AMY GOODMAN: Finally, I wanted to ask Anthony, Bill McKibben, Naomi Wolf—Naomi Klein and others have announced a plan to launch a civil disobedience campaign against the Keystone XL. But can you talk about other oil spills in the tar sands pipeline, what we should know about, for example, in Michigan?
ANTHONY SWIFT: Well, yes. In Kalamazoo, there was a very large tar sands pipeline spill, in Michigan. About a million gallons of tar sands was spilled in—I believe it was in July of 2010. They’re still cleaning up that river. Essentially, much of the oil was much heavier than the water, so it didn’t float above the water, couldn’t be contained. We won’t know what the long-term damages of that will be until years from now, likely. And, you know, we’ve seen in Canada information that suggests their pipelines have had leaks due to internal corrosion much more often than ours have. This pipeline—I mean, tar sands, the type of stuff that they’re moving is different from anything we’ve seen in our pipelines until recently. And it is basically a combination of tar and volatile natural gas liquids. These things increase the risk of explosion, of toxic vapors when a spill happens. I mean, there’s just a lot of issues that our emergency responders need to be aware of and a study that needs to be done to determine how an impact of such a spill could be contained and dealt with, before we, you know, decide to embark on this new piece of infrastructure blindly.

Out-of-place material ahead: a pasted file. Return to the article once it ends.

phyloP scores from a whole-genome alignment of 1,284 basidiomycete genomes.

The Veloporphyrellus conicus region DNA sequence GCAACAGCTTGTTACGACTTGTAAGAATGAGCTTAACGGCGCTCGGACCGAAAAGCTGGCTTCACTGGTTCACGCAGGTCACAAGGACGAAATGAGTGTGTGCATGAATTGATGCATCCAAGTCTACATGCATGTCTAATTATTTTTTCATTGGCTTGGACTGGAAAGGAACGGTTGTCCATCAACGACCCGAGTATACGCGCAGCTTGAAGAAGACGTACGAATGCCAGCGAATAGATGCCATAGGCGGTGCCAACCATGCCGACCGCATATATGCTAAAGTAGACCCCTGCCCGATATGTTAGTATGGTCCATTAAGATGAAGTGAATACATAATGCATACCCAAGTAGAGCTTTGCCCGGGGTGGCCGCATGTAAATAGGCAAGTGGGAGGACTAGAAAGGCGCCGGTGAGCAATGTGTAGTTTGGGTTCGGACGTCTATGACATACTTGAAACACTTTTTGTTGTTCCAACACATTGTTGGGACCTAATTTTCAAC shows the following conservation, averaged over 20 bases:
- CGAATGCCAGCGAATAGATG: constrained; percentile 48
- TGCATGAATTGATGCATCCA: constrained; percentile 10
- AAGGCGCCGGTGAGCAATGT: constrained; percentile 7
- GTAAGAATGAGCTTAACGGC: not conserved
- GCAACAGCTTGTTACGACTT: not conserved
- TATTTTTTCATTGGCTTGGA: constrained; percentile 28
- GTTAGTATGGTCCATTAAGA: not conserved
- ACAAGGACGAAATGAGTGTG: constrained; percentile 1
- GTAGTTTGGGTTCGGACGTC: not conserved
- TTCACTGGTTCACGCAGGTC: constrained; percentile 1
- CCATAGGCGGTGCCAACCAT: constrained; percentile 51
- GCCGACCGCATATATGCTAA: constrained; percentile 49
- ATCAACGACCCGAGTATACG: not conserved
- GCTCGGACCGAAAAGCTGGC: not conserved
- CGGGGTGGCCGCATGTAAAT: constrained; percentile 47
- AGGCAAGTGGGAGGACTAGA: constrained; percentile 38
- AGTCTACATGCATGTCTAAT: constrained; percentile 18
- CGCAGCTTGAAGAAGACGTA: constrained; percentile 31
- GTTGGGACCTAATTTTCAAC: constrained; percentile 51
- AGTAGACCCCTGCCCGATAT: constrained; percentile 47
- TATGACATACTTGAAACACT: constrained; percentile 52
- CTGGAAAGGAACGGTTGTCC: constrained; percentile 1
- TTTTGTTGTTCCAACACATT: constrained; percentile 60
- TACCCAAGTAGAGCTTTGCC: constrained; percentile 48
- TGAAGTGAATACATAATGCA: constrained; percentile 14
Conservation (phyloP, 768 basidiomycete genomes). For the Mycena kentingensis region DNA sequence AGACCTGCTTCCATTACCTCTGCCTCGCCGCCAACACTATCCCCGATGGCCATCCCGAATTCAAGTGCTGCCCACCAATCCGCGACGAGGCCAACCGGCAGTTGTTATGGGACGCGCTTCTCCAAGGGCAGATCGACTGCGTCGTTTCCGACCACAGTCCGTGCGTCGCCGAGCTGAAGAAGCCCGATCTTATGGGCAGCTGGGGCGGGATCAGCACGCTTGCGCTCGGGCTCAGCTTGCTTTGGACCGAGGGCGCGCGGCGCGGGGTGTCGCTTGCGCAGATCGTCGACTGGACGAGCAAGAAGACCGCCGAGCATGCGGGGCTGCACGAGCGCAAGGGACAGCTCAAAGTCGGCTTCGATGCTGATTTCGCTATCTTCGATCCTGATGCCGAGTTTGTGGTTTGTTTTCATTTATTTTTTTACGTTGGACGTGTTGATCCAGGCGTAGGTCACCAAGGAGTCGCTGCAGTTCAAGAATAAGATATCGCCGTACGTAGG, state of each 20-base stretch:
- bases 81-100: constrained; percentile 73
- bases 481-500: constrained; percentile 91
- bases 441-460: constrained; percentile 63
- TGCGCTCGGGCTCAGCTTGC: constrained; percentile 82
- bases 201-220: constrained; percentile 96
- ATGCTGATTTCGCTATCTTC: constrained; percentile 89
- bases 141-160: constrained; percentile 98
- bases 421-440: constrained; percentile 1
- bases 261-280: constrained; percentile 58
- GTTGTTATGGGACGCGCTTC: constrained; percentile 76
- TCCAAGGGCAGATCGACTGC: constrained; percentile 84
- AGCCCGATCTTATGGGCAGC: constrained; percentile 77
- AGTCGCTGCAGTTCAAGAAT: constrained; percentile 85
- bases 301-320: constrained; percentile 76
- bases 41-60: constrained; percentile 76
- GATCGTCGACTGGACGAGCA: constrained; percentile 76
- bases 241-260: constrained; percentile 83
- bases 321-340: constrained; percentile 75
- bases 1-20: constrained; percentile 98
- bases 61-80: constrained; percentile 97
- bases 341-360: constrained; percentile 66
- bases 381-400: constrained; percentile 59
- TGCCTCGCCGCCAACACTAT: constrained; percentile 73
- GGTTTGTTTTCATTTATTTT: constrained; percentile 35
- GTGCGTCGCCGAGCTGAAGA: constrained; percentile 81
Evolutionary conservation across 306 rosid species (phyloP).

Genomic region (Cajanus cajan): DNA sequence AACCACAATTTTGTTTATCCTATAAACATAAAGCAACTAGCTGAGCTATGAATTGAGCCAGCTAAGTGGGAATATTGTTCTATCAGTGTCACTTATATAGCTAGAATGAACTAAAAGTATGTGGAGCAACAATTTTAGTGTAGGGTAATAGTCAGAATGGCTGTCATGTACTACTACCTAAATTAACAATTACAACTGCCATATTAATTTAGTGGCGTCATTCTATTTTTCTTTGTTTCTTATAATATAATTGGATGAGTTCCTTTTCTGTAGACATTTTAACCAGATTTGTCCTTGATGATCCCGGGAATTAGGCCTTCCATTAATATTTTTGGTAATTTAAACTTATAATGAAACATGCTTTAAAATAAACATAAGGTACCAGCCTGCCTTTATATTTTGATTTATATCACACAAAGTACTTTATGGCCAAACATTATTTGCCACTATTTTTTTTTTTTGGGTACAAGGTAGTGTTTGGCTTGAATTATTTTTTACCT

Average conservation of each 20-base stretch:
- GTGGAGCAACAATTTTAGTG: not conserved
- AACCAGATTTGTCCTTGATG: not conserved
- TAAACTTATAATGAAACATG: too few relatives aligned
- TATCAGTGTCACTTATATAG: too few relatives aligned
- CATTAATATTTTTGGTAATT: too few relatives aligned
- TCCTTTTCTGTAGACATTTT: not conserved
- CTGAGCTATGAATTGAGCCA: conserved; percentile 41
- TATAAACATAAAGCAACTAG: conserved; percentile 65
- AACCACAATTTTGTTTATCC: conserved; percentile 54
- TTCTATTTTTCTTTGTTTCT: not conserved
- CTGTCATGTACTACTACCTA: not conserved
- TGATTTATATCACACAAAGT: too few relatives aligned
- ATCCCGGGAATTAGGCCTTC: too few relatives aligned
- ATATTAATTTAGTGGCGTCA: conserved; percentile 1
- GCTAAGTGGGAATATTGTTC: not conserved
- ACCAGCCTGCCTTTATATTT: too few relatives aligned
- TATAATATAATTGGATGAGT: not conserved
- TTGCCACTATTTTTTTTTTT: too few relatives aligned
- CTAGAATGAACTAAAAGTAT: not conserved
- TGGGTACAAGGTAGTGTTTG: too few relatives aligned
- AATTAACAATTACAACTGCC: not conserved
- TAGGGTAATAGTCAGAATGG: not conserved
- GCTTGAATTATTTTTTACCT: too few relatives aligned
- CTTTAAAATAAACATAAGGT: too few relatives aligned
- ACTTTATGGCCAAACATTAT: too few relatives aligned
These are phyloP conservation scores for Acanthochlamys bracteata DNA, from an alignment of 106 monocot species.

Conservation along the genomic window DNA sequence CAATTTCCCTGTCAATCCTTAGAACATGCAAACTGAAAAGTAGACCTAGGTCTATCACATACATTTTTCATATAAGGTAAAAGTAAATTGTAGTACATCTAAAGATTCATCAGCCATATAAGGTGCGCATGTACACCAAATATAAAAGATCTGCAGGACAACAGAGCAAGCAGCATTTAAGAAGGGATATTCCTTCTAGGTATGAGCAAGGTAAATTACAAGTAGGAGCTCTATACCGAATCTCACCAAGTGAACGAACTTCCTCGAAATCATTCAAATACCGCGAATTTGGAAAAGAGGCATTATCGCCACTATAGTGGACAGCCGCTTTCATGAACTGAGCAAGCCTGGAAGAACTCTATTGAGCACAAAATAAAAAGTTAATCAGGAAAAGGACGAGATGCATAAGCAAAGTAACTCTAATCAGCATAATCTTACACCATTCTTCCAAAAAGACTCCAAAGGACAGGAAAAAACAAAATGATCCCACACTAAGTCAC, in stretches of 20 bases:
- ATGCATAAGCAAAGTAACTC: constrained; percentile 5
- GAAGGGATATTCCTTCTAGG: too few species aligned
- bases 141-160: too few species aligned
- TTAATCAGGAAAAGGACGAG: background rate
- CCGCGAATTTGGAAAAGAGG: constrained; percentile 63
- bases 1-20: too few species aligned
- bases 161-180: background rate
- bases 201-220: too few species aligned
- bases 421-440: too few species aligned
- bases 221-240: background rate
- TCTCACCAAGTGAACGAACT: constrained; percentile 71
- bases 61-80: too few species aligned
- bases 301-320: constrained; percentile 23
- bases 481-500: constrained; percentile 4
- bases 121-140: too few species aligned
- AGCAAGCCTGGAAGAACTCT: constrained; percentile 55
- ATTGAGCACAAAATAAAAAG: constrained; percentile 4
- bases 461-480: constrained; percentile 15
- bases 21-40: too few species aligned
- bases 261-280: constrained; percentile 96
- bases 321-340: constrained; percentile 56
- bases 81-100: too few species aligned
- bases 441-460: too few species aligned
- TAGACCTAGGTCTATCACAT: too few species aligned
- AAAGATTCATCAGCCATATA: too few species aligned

AMY GOODMAN: Well, I want to thank you, Anthony Swift, Natural Resources Defense Council, joining us from D.C., and Alexis Bonogofsky, family farmer, joining us from, well, just outside of Billings, Montana.